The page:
• Share
  • Email
  • Embed
  • Like
  • Save
  • Private Content
Customer Service Delivery Challenges for the Future
 

Customer Service Delivery Challenges for the Future

on

  • 732 views

A presentation delivered at the end of year forum for UniLibraries SA.

A presentation delivered at the end of year forum for UniLibraries SA.

Statistics

Views

Total Views
732
Views on SlideShare
732
Embed Views
0

Actions

Likes
0
Downloads
4
Comments
0

0 Embeds 0

No embeds

Accessibility

Categories

Upload Details

Uploaded via as Microsoft PowerPoint

Usage Rights

© All Rights Reserved

Report content

Flagged as inappropriate Flag as inappropriate
Flag as inappropriate

Select your reason for flagging this presentation as inappropriate.

Cancel
  • Full Name Full Name Comment goes here.
    Are you sure you want to
    Your message goes here
    Processing…
Post Comment
Edit your comment
  • So what does customer service have to do with government?
  • The 2012 State Library Customer Survey was conducted from April to July. The Survey’s primary purpose was to gauge customer usage patterns, preferences, reflections and desires in relation to the Library’s collection, resources and services.
  • The FutureDigital community engagement - customers participate in creating the products – eg Family History experts within the community provide skills, tips, tricks for our other customers in an online environmentProactive service – service that’s provided before people even ask for assistance. Making sure that our online environment, (website, library guides) is designed in such a fashion that its easy to work out how to find information, conduct research, etcPersonal connection - Staffing the information desk doesn't have to be a passive activity. Making an effort to connect with our patrons encourages them to develop a relationship with us that should increase the likelihood that they will use our services and materials (Fry, 2009).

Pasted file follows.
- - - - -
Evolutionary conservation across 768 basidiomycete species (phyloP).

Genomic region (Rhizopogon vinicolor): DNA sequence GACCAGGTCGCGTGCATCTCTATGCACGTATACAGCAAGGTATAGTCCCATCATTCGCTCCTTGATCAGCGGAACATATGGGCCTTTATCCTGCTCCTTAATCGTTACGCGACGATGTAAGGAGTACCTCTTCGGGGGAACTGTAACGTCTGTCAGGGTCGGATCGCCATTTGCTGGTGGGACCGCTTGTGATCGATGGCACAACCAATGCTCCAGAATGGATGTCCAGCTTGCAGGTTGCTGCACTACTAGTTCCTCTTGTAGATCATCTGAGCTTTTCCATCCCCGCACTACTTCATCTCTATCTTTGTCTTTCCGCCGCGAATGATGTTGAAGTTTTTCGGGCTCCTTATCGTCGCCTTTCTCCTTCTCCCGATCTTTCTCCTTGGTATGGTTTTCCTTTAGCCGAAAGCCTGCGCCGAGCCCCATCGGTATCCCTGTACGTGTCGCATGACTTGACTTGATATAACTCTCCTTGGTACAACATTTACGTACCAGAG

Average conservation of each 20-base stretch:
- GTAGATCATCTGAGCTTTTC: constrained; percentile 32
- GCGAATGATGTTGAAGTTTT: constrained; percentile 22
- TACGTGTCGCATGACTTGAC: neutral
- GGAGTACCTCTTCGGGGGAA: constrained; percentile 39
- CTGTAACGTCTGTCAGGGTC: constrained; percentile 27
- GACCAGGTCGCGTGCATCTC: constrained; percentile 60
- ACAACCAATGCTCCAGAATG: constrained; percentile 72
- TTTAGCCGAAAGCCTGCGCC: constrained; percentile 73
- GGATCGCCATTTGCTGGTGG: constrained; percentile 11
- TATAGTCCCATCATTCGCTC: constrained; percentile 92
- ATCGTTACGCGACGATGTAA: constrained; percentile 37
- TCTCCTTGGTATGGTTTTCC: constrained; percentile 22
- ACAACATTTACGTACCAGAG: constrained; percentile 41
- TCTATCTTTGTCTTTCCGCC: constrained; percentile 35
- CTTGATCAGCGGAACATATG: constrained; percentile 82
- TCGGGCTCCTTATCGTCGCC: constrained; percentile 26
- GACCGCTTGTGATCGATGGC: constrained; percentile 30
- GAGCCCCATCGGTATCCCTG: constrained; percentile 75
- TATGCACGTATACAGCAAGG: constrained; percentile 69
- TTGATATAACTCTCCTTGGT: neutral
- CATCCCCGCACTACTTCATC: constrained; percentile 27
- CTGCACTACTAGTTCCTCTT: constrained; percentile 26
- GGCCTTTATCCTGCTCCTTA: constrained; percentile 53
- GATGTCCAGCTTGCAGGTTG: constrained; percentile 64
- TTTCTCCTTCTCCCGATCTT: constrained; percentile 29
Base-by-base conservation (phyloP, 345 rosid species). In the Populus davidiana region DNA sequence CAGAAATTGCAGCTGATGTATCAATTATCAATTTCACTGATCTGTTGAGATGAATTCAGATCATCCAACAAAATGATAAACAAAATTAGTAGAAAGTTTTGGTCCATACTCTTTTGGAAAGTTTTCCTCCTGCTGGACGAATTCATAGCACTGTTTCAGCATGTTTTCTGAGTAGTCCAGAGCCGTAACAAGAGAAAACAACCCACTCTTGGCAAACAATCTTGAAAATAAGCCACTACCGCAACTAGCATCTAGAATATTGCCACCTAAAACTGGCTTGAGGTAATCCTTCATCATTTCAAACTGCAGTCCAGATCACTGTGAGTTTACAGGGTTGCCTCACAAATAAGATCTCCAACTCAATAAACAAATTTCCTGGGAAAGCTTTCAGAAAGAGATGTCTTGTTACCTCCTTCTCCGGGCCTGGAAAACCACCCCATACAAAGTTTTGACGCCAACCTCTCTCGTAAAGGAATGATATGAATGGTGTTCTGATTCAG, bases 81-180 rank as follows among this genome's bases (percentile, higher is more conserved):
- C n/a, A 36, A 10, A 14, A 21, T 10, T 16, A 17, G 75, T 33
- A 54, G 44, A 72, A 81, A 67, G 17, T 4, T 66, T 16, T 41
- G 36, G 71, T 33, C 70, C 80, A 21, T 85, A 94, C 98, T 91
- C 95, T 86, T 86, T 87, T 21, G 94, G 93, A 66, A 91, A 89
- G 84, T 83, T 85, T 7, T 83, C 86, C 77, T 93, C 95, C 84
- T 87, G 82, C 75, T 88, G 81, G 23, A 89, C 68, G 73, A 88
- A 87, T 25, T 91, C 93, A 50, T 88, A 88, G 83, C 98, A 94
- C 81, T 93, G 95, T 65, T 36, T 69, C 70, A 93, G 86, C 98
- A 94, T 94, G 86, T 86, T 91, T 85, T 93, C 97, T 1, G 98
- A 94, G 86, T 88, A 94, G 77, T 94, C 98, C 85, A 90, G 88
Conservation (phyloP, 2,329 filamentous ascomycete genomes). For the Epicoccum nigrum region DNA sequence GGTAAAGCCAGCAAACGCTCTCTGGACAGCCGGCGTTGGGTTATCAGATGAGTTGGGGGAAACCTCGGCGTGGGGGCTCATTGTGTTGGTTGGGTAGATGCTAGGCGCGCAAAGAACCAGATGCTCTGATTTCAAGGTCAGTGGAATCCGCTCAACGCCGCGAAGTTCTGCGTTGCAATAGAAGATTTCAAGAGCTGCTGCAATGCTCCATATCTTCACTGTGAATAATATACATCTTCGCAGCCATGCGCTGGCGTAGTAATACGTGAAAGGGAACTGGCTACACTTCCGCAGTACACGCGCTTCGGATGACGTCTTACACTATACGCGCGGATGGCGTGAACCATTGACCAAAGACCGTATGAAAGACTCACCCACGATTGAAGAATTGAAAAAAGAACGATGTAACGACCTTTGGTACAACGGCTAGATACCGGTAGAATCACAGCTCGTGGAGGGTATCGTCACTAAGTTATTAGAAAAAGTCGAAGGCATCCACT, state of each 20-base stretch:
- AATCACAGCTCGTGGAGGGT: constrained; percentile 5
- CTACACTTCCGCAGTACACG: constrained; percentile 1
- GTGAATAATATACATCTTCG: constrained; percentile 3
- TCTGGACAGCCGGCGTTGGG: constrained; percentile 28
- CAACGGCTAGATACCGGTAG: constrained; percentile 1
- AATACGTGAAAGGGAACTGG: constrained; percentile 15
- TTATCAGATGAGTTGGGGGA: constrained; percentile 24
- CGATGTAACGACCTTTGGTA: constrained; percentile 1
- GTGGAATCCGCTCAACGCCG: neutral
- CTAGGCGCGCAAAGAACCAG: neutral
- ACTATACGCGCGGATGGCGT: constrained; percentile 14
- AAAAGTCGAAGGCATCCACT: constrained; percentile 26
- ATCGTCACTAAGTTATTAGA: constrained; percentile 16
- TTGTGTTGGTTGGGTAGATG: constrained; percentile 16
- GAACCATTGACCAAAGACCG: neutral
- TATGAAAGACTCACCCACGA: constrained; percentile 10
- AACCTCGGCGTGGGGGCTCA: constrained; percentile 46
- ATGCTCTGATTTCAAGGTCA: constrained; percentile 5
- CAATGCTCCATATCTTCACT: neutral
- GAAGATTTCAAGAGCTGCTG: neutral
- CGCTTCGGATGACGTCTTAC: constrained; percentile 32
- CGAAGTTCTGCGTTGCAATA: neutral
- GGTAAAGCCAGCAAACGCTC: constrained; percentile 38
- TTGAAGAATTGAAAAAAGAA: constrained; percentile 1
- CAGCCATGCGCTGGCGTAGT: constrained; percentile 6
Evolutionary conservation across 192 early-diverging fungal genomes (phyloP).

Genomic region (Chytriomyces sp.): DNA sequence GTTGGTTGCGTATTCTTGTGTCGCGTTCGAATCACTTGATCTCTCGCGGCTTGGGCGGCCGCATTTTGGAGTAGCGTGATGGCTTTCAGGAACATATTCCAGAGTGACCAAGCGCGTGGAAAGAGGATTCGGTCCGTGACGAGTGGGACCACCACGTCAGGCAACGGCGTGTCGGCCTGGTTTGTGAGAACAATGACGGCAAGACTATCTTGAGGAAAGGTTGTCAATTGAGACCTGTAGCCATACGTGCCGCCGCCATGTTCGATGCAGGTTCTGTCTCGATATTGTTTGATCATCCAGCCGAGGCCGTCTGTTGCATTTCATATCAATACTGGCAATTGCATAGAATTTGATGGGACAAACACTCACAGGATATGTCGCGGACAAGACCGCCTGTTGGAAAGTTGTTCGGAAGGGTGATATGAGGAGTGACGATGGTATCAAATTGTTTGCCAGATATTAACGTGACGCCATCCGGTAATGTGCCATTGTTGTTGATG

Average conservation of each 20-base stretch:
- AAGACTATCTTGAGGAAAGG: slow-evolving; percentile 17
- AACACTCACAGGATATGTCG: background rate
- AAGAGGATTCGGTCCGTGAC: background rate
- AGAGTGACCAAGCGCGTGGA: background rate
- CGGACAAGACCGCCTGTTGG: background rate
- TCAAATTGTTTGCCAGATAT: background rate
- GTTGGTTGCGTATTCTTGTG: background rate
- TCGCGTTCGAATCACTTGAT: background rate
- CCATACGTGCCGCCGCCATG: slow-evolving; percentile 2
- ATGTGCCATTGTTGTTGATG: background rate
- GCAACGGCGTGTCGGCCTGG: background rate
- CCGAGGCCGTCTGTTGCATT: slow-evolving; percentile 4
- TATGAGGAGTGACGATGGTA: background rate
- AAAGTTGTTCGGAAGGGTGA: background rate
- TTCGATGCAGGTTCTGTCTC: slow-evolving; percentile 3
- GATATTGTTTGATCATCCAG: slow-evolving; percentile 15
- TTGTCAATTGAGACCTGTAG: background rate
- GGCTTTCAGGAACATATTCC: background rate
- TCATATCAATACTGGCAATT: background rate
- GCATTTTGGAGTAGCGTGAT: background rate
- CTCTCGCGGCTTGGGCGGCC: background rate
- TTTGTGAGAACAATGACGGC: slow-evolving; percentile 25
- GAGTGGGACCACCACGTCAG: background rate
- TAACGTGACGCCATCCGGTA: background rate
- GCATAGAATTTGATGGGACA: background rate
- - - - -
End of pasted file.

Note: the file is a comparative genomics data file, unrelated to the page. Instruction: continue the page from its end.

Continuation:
• The State Library of South Australia is committed to ensuring that our customers can access, use and enjoy our collections and services. We want to provide friendly, helpful and professional service every time you make contact with us. We also want to make our collections, information and services accessible to South Australians, whether using the Library in person, by phone or online.Now, we need to have guidelines on how to interact with customers in all the social media platforms that we manage. Our social media strategy, policies and guidelines include points on staff behavior, customer response times and even the fact that if we follow you online, that we don’t necessarily
  • Issuesthat arise from moving into a digital customer service delivery model:How do you keep your staff members skills up to date with all the different tools that are used to interact with customers? As more and more customer service interactions occur through online services, how does this affect the numbers of people who come in through the doors? It becomes harder to know who your customers are. You can't see them, they're using your resources online but all you know about them is that they're a statistic on your spreadsheet. Often reporting is only required to stakeholders on through the door stats. The library is working hard to change this.Senior management wants a return on investment, but when social media tools come and go, it can be hard to document.  
  • When you consider the why of your services (what you believe and what drives your message), then you can better position your library to ensure customer loyalty. Give your customers a reason to be proud of you and they will recommend you to their friends and help you build up your patron base (Zabel & Pellack, 2012). Staffing an online customer service point doesn't have to be a passive activity, social media doesn’t have to be broadcast only. Making an effort to connect with our online patrons encourages them to develop a relationship with us that should increase the likelihood that they will use our services and materials (Fry, 2009).